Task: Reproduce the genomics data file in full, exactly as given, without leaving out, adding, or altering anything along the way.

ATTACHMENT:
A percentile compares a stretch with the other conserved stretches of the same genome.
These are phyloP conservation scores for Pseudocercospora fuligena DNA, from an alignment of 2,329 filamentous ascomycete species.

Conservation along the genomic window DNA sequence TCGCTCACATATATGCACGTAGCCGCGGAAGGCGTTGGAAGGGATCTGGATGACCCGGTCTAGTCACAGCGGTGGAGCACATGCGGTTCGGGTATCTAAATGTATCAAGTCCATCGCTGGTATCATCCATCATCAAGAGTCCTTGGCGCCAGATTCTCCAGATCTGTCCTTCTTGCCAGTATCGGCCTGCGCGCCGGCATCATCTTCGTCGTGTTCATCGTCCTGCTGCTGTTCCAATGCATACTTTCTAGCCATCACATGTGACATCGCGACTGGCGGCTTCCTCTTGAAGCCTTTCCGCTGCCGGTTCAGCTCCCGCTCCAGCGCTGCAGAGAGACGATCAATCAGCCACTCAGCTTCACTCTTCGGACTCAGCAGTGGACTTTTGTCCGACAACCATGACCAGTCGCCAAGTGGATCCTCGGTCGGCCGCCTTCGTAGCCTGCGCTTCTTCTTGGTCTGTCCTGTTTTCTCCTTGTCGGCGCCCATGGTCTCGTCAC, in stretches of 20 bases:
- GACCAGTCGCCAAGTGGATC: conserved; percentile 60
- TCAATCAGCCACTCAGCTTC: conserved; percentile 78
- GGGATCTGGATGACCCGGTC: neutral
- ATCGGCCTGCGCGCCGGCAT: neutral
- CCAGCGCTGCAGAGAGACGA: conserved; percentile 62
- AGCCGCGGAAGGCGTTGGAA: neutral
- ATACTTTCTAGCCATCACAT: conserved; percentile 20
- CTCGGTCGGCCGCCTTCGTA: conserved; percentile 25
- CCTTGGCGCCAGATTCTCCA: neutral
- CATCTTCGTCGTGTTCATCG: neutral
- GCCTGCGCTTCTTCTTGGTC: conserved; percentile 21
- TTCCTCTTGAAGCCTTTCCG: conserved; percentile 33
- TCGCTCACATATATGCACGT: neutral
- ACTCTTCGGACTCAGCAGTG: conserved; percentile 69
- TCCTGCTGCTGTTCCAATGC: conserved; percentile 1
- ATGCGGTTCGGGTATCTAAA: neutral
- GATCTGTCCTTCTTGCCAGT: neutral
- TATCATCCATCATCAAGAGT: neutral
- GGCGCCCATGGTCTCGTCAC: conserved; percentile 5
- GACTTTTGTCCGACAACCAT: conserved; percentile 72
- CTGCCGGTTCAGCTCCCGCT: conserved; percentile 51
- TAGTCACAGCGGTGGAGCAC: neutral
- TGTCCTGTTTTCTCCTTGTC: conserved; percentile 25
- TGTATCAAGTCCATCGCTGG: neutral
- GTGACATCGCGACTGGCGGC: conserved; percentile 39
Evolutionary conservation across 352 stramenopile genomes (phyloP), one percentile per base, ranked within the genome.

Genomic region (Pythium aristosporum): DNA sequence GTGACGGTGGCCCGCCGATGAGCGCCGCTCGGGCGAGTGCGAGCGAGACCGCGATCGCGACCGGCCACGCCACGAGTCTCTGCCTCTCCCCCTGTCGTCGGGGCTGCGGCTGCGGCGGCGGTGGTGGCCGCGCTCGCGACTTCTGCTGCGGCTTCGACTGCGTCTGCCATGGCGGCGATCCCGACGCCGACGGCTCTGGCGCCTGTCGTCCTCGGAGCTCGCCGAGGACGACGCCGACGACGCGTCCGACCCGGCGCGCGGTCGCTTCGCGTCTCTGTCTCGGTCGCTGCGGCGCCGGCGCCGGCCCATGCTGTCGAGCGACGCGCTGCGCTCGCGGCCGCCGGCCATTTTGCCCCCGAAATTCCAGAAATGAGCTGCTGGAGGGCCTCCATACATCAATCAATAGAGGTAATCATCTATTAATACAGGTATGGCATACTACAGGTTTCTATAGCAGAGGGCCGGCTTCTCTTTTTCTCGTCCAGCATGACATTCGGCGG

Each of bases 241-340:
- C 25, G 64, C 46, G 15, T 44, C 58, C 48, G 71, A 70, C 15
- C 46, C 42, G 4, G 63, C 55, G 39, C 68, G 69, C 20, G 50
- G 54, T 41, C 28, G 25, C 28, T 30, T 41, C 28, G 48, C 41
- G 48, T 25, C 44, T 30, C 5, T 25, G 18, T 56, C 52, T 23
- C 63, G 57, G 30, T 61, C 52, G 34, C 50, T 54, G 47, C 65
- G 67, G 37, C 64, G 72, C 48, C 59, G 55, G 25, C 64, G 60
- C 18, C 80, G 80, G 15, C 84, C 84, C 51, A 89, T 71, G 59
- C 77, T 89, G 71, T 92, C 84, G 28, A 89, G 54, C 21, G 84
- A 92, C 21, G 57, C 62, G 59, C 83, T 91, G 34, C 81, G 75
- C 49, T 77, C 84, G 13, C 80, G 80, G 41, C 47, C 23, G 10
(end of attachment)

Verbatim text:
A percentile compares a stretch with the other conserved stretches of the same genome.
These are phyloP conservation scores for Pseudocercospora fuligena DNA, from an alignment of 2,329 filamentous ascomycete species.

Conservation along the genomic window DNA sequence TCGCTCACATATATGCACGTAGCCGCGGAAGGCGTTGGAAGGGATCTGGATGACCCGGTCTAGTCACAGCGGTGGAGCACATGCGGTTCGGGTATCTAAATGTATCAAGTCCATCGCTGGTATCATCCATCATCAAGAGTCCTTGGCGCCAGATTCTCCAGATCTGTCCTTCTTGCCAGTATCGGCCTGCGCGCCGGCATCATCTTCGTCGTGTTCATCGTCCTGCTGCTGTTCCAATGCATACTTTCTAGCCATCACATGTGACATCGCGACTGGCGGCTTCCTCTTGAAGCCTTTCCGCTGCCGGTTCAGCTCCCGCTCCAGCGCTGCAGAGAGACGATCAATCAGCCACTCAGCTTCACTCTTCGGACTCAGCAGTGGACTTTTGTCCGACAACCATGACCAGTCGCCAAGTGGATCCTCGGTCGGCCGCCTTCGTAGCCTGCGCTTCTTCTTGGTCTGTCCTGTTTTCTCCTTGTCGGCGCCCATGGTCTCGTCAC, in stretches of 20 bases:
- GACCAGTCGCCAAGTGGATC: conserved; percentile 60
- TCAATCAGCCACTCAGCTTC: conserved; percentile 78
- GGGATCTGGATGACCCGGTC: neutral
- ATCGGCCTGCGCGCCGGCAT: neutral
- CCAGCGCTGCAGAGAGACGA: conserved; percentile 62
- AGCCGCGGAAGGCGTTGGAA: neutral
- ATACTTTCTAGCCATCACAT: conserved; percentile 20
- CTCGGTCGGCCGCCTTCGTA: conserved; percentile 25
- CCTTGGCGCCAGATTCTCCA: neutral
- CATCTTCGTCGTGTTCATCG: neutral
- GCCTGCGCTTCTTCTTGGTC: conserved; percentile 21
- TTCCTCTTGAAGCCTTTCCG: conserved; percentile 33
- TCGCTCACATATATGCACGT: neutral
- ACTCTTCGGACTCAGCAGTG: conserved; percentile 69
- TCCTGCTGCTGTTCCAATGC: conserved; percentile 1
- ATGCGGTTCGGGTATCTAAA: neutral
- GATCTGTCCTTCTTGCCAGT: neutral
- TATCATCCATCATCAAGAGT: neutral
- GGCGCCCATGGTCTCGTCAC: conserved; percentile 5
- GACTTTTGTCCGACAACCAT: conserved; percentile 72
- CTGCCGGTTCAGCTCCCGCT: conserved; percentile 51
- TAGTCACAGCGGTGGAGCAC: neutral
- TGTCCTGTTTTCTCCTTGTC: conserved; percentile 25
- TGTATCAAGTCCATCGCTGG: neutral
- GTGACATCGCGACTGGCGGC: conserved; percentile 39
Evolutionary conservation across 352 stramenopile genomes (phyloP), one percentile per base, ranked within the genome.

Genomic region (Pythium aristosporum): DNA sequence GTGACGGTGGCCCGCCGATGAGCGCCGCTCGGGCGAGTGCGAGCGAGACCGCGATCGCGACCGGCCACGCCACGAGTCTCTGCCTCTCCCCCTGTCGTCGGGGCTGCGGCTGCGGCGGCGGTGGTGGCCGCGCTCGCGACTTCTGCTGCGGCTTCGACTGCGTCTGCCATGGCGGCGATCCCGACGCCGACGGCTCTGGCGCCTGTCGTCCTCGGAGCTCGCCGAGGACGACGCCGACGACGCGTCCGACCCGGCGCGCGGTCGCTTCGCGTCTCTGTCTCGGTCGCTGCGGCGCCGGCGCCGGCCCATGCTGTCGAGCGACGCGCTGCGCTCGCGGCCGCCGGCCATTTTGCCCCCGAAATTCCAGAAATGAGCTGCTGGAGGGCCTCCATACATCAATCAATAGAGGTAATCATCTATTAATACAGGTATGGCATACTACAGGTTTCTATAGCAGAGGGCCGGCTTCTCTTTTTCTCGTCCAGCATGACATTCGGCGG

Each of bases 241-340:
- C 25, G 64, C 46, G 15, T 44, C 58, C 48, G 71, A 70, C 15
- C 46, C 42, G 4, G 63, C 55, G 39, C 68, G 69, C 20, G 50
- G 54, T 41, C 28, G 25, C 28, T 30, T 41, C 28, G 48, C 41
- G 48, T 25, C 44, T 30, C 5, T 25, G 18, T 56, C 52, T 23
- C 63, G 57, G 30, T 61, C 52, G 34, C 50, T 54, G 47, C 65
- G 67, G 37, C 64, G 72, C 48, C 59, G 55, G 25, C 64, G 60
- C 18, C 80, G 80, G 15, C 84, C 84, C 51, A 89, T 71, G 59
- C 77, T 89, G 71, T 92, C 84, G 28, A 89, G 54, C 21, G 84
- A 92, C 21, G 57, C 62, G 59, C 83, T 91, G 34, C 81, G 75
- C 49, T 77, C 84, G 13, C 80, G 80, G 41, C 47, C 23, G 10